The constant call for Russia to reform is actually a liberal and Western propaganda hoax aimed at denigrating the present achievements and the leadership of Putin. Under Putin Russia has reformed beyond belief all aspects of the economy and social life. After some initial major reforms undertaken in the first half of the first decade of 2000s, Russia has been in a mode of constant reforms by reacting year by year to the challenges and opportunities that have been revealed.
Usually the catchphrase for this hoax is a call for “structural reforms,” especially beloved by the Russian liberal economists and the Russian business press. The problem with these structural reforms is that nobody ever spells out what they would in actual fact signify, obviously because they simply cannot identify any areas of policy that would in essence merit the dramatic name of reform. Having analyzed that patter for years, our conclusion is that what it all boils down is regime change, “structural reforms” is code for “Putin must go.”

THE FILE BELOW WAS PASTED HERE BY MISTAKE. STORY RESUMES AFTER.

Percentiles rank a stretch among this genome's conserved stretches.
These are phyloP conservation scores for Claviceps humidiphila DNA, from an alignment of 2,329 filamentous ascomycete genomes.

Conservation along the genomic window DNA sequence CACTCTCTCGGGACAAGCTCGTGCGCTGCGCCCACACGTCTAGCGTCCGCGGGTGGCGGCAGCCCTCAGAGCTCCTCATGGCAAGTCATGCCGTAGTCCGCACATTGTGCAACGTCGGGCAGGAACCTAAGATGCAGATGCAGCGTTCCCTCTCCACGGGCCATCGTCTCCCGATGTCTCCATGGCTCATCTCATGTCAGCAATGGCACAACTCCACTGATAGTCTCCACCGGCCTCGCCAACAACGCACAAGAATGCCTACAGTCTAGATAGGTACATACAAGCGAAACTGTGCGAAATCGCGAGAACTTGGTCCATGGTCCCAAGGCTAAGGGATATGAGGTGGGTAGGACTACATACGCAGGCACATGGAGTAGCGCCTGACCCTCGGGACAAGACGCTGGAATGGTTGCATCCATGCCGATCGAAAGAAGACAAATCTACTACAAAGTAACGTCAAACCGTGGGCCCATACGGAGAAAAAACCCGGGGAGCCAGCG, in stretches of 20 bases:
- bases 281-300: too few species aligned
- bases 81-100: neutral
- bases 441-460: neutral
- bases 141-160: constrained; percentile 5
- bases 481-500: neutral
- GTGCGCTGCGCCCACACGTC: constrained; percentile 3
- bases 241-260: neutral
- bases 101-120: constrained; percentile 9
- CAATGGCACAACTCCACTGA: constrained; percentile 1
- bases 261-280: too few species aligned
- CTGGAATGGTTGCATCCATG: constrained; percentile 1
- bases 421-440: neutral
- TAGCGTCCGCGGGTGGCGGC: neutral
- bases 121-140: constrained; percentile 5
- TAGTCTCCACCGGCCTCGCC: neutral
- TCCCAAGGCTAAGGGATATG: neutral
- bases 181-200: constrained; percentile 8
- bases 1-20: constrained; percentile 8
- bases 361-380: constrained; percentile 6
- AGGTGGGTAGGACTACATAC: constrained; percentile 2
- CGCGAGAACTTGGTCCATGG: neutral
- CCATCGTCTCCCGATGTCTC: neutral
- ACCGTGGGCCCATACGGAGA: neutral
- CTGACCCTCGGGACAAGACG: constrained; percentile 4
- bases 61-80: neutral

Russia – an industrial powerhouse with nukes
Contemplating these figures that disprove the claim of Russia’s supposed hydrocarbon dependency, US senator John McCain, aka McInsane, pops to mind. He infamously quipped that “Russia is a gas station masquerading as a country.”
Another popular Russia bashing version of this goes “Russia is a gas station with nukes.” The good thing is that they at least remembered about the nukes, but with this report we take the opportunity enlighten them with the fact that Russia is a diversified self-sufficient economy, an industrial powerhouse…with nukes. The realization of this – not forgetting about the Russian bear’s de facto alliance with the Chinese panda – should come as a shocking wake-up call to all those who still toy with ideas to reach absolute global hegemony at the expense of the Russian people.
The full special economic report is titled What Does Not Kill You Will Make You Stronger: The Russian Economy 2014 – 2016, the Years of Sanctions Warfare.
This post first appeared on Russia Insider